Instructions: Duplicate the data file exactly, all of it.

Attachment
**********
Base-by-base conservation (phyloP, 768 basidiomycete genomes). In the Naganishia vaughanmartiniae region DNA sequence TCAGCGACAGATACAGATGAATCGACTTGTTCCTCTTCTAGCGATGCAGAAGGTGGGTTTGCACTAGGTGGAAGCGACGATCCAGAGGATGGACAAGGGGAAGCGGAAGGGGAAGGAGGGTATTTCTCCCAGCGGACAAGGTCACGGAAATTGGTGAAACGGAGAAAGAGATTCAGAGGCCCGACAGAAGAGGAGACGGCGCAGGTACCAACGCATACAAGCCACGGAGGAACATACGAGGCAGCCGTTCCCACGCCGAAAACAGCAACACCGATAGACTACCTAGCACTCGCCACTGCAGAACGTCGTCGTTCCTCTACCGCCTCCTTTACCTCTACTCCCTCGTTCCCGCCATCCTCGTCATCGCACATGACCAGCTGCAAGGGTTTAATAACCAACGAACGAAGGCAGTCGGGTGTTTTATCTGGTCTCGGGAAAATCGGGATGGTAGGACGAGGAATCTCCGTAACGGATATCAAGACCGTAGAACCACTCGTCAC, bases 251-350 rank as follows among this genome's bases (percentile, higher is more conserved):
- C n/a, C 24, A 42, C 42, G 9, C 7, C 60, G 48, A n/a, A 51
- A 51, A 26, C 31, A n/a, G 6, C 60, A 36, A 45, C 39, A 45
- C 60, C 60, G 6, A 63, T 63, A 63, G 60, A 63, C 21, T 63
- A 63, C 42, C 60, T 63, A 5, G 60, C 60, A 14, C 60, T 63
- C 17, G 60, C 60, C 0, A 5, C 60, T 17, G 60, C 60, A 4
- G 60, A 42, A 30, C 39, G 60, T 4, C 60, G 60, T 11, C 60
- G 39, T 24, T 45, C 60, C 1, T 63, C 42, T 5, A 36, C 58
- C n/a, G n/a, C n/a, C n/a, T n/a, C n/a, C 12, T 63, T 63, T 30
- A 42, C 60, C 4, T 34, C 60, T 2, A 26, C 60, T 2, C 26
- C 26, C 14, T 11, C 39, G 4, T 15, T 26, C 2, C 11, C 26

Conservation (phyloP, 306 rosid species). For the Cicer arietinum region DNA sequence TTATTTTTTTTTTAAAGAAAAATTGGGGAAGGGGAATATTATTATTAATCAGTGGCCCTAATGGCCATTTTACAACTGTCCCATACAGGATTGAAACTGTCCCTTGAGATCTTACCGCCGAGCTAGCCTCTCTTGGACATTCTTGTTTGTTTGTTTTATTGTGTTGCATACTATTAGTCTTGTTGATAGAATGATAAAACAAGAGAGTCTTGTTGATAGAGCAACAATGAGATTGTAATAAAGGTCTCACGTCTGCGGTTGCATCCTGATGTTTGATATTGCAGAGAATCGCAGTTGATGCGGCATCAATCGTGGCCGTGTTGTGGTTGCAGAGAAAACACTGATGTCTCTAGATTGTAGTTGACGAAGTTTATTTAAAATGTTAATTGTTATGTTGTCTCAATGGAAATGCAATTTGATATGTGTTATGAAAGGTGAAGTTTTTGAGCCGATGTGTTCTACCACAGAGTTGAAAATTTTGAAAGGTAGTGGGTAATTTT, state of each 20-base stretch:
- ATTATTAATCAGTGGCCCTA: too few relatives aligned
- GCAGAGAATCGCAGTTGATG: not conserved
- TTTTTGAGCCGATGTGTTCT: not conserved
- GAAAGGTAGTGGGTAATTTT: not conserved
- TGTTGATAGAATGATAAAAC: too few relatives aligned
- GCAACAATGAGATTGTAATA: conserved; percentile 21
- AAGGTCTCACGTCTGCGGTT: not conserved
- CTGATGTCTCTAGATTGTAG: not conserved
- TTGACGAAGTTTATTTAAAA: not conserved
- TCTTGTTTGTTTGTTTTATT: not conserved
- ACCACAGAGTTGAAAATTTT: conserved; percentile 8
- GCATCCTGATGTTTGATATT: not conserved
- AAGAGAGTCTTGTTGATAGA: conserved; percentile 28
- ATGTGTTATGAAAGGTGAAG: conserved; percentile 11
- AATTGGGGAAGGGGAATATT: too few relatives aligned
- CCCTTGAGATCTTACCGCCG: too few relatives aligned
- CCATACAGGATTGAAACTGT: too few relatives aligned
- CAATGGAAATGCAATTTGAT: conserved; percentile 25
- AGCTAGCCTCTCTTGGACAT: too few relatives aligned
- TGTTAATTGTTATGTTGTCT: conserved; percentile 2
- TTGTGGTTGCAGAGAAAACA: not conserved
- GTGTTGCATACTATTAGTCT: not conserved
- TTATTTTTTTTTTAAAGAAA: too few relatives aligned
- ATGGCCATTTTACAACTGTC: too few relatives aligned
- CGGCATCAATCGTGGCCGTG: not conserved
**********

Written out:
Base-by-base conservation (phyloP, 768 basidiomycete genomes). In the Naganishia vaughanmartiniae region DNA sequence TCAGCGACAGATACAGATGAATCGACTTGTTCCTCTTCTAGCGATGCAGAAGGTGGGTTTGCACTAGGTGGAAGCGACGATCCAGAGGATGGACAAGGGGAAGCGGAAGGGGAAGGAGGGTATTTCTCCCAGCGGACAAGGTCACGGAAATTGGTGAAACGGAGAAAGAGATTCAGAGGCCCGACAGAAGAGGAGACGGCGCAGGTACCAACGCATACAAGCCACGGAGGAACATACGAGGCAGCCGTTCCCACGCCGAAAACAGCAACACCGATAGACTACCTAGCACTCGCCACTGCAGAACGTCGTCGTTCCTCTACCGCCTCCTTTACCTCTACTCCCTCGTTCCCGCCATCCTCGTCATCGCACATGACCAGCTGCAAGGGTTTAATAACCAACGAACGAAGGCAGTCGGGTGTTTTATCTGGTCTCGGGAAAATCGGGATGGTAGGACGAGGAATCTCCGTAACGGATATCAAGACCGTAGAACCACTCGTCAC, bases 251-350 rank as follows among this genome's bases (percentile, higher is more conserved):
- C n/a, C 24, A 42, C 42, G 9, C 7, C 60, G 48, A n/a, A 51
- A 51, A 26, C 31, A n/a, G 6, C 60, A 36, A 45, C 39, A 45
- C 60, C 60, G 6, A 63, T 63, A 63, G 60, A 63, C 21, T 63
- A 63, C 42, C 60, T 63, A 5, G 60, C 60, A 14, C 60, T 63
- C 17, G 60, C 60, C 0, A 5, C 60, T 17, G 60, C 60, A 4
- G 60, A 42, A 30, C 39, G 60, T 4, C 60, G 60, T 11, C 60
- G 39, T 24, T 45, C 60, C 1, T 63, C 42, T 5, A 36, C 58
- C n/a, G n/a, C n/a, C n/a, T n/a, C n/a, C 12, T 63, T 63, T 30
- A 42, C 60, C 4, T 34, C 60, T 2, A 26, C 60, T 2, C 26
- C 26, C 14, T 11, C 39, G 4, T 15, T 26, C 2, C 11, C 26

Conservation (phyloP, 306 rosid species). For the Cicer arietinum region DNA sequence TTATTTTTTTTTTAAAGAAAAATTGGGGAAGGGGAATATTATTATTAATCAGTGGCCCTAATGGCCATTTTACAACTGTCCCATACAGGATTGAAACTGTCCCTTGAGATCTTACCGCCGAGCTAGCCTCTCTTGGACATTCTTGTTTGTTTGTTTTATTGTGTTGCATACTATTAGTCTTGTTGATAGAATGATAAAACAAGAGAGTCTTGTTGATAGAGCAACAATGAGATTGTAATAAAGGTCTCACGTCTGCGGTTGCATCCTGATGTTTGATATTGCAGAGAATCGCAGTTGATGCGGCATCAATCGTGGCCGTGTTGTGGTTGCAGAGAAAACACTGATGTCTCTAGATTGTAGTTGACGAAGTTTATTTAAAATGTTAATTGTTATGTTGTCTCAATGGAAATGCAATTTGATATGTGTTATGAAAGGTGAAGTTTTTGAGCCGATGTGTTCTACCACAGAGTTGAAAATTTTGAAAGGTAGTGGGTAATTTT, state of each 20-base stretch:
- ATTATTAATCAGTGGCCCTA: too few relatives aligned
- GCAGAGAATCGCAGTTGATG: not conserved
- TTTTTGAGCCGATGTGTTCT: not conserved
- GAAAGGTAGTGGGTAATTTT: not conserved
- TGTTGATAGAATGATAAAAC: too few relatives aligned
- GCAACAATGAGATTGTAATA: conserved; percentile 21
- AAGGTCTCACGTCTGCGGTT: not conserved
- CTGATGTCTCTAGATTGTAG: not conserved
- TTGACGAAGTTTATTTAAAA: not conserved
- TCTTGTTTGTTTGTTTTATT: not conserved
- ACCACAGAGTTGAAAATTTT: conserved; percentile 8
- GCATCCTGATGTTTGATATT: not conserved
- AAGAGAGTCTTGTTGATAGA: conserved; percentile 28
- ATGTGTTATGAAAGGTGAAG: conserved; percentile 11
- AATTGGGGAAGGGGAATATT: too few relatives aligned
- CCCTTGAGATCTTACCGCCG: too few relatives aligned
- CCATACAGGATTGAAACTGT: too few relatives aligned
- CAATGGAAATGCAATTTGAT: conserved; percentile 25
- AGCTAGCCTCTCTTGGACAT: too few relatives aligned
- TGTTAATTGTTATGTTGTCT: conserved; percentile 2
- TTGTGGTTGCAGAGAAAACA: not conserved
- GTGTTGCATACTATTAGTCT: not conserved
- TTATTTTTTTTTTAAAGAAA: too few relatives aligned
- ATGGCCATTTTACAACTGTC: too few relatives aligned
- CGGCATCAATCGTGGCCGTG: not conserved